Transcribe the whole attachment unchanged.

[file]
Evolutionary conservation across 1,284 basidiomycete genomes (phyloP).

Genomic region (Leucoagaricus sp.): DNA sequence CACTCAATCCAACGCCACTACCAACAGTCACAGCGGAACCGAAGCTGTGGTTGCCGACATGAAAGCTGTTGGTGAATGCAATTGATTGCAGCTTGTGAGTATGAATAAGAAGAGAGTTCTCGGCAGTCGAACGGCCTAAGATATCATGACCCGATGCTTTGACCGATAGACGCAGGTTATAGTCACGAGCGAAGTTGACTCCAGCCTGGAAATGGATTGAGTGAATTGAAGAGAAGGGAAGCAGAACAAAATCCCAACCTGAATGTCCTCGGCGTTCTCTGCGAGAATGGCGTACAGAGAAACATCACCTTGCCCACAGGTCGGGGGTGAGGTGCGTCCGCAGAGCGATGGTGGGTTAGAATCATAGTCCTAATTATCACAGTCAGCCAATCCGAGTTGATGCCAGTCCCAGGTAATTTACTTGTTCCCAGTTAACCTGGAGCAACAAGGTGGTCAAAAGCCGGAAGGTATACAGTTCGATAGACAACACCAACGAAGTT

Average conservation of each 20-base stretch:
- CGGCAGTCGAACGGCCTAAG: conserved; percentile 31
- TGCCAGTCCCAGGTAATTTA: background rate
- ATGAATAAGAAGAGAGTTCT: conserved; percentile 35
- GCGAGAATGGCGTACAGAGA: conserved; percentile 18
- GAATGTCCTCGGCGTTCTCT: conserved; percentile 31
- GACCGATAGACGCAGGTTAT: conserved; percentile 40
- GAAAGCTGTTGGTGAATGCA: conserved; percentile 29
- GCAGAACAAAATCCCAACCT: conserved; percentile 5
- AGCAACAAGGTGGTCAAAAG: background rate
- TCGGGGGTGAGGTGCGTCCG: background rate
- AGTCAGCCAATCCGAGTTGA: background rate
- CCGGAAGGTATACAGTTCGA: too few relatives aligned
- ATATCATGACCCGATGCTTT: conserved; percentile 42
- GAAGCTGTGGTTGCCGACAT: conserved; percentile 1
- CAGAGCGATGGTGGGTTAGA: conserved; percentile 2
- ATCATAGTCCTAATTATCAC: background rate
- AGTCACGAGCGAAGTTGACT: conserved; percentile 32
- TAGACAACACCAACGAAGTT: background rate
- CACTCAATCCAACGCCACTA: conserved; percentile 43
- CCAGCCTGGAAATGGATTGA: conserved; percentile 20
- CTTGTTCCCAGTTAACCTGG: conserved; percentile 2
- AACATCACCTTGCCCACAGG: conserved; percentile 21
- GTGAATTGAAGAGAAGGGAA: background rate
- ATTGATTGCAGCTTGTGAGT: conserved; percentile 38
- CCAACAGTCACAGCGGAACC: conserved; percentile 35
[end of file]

Evolutionary conservation across 1,284 basidiomycete genomes (phyloP).

Genomic region (Leucoagaricus sp.): DNA sequence CACTCAATCCAACGCCACTACCAACAGTCACAGCGGAACCGAAGCTGTGGTTGCCGACATGAAAGCTGTTGGTGAATGCAATTGATTGCAGCTTGTGAGTATGAATAAGAAGAGAGTTCTCGGCAGTCGAACGGCCTAAGATATCATGACCCGATGCTTTGACCGATAGACGCAGGTTATAGTCACGAGCGAAGTTGACTCCAGCCTGGAAATGGATTGAGTGAATTGAAGAGAAGGGAAGCAGAACAAAATCCCAACCTGAATGTCCTCGGCGTTCTCTGCGAGAATGGCGTACAGAGAAACATCACCTTGCCCACAGGTCGGGGGTGAGGTGCGTCCGCAGAGCGATGGTGGGTTAGAATCATAGTCCTAATTATCACAGTCAGCCAATCCGAGTTGATGCCAGTCCCAGGTAATTTACTTGTTCCCAGTTAACCTGGAGCAACAAGGTGGTCAAAAGCCGGAAGGTATACAGTTCGATAGACAACACCAACGAAGTT

Average conservation of each 20-base stretch:
- CGGCAGTCGAACGGCCTAAG: conserved; percentile 31
- TGCCAGTCCCAGGTAATTTA: background rate
- ATGAATAAGAAGAGAGTTCT: conserved; percentile 35
- GCGAGAATGGCGTACAGAGA: conserved; percentile 18
- GAATGTCCTCGGCGTTCTCT: conserved; percentile 31
- GACCGATAGACGCAGGTTAT: conserved; percentile 40
- GAAAGCTGTTGGTGAATGCA: conserved; percentile 29
- GCAGAACAAAATCCCAACCT: conserved; percentile 5
- AGCAACAAGGTGGTCAAAAG: background rate
- TCGGGGGTGAGGTGCGTCCG: background rate
- AGTCAGCCAATCCGAGTTGA: background rate
- CCGGAAGGTATACAGTTCGA: too few relatives aligned
- ATATCATGACCCGATGCTTT: conserved; percentile 42
- GAAGCTGTGGTTGCCGACAT: conserved; percentile 1
- CAGAGCGATGGTGGGTTAGA: conserved; percentile 2
- ATCATAGTCCTAATTATCAC: background rate
- AGTCACGAGCGAAGTTGACT: conserved; percentile 32
- TAGACAACACCAACGAAGTT: background rate
- CACTCAATCCAACGCCACTA: conserved; percentile 43
- CCAGCCTGGAAATGGATTGA: conserved; percentile 20
- CTTGTTCCCAGTTAACCTGG: conserved; percentile 2
- AACATCACCTTGCCCACAGG: conserved; percentile 21
- GTGAATTGAAGAGAAGGGAA: background rate
- ATTGATTGCAGCTTGTGAGT: conserved; percentile 38
- CCAACAGTCACAGCGGAACC: conserved; percentile 35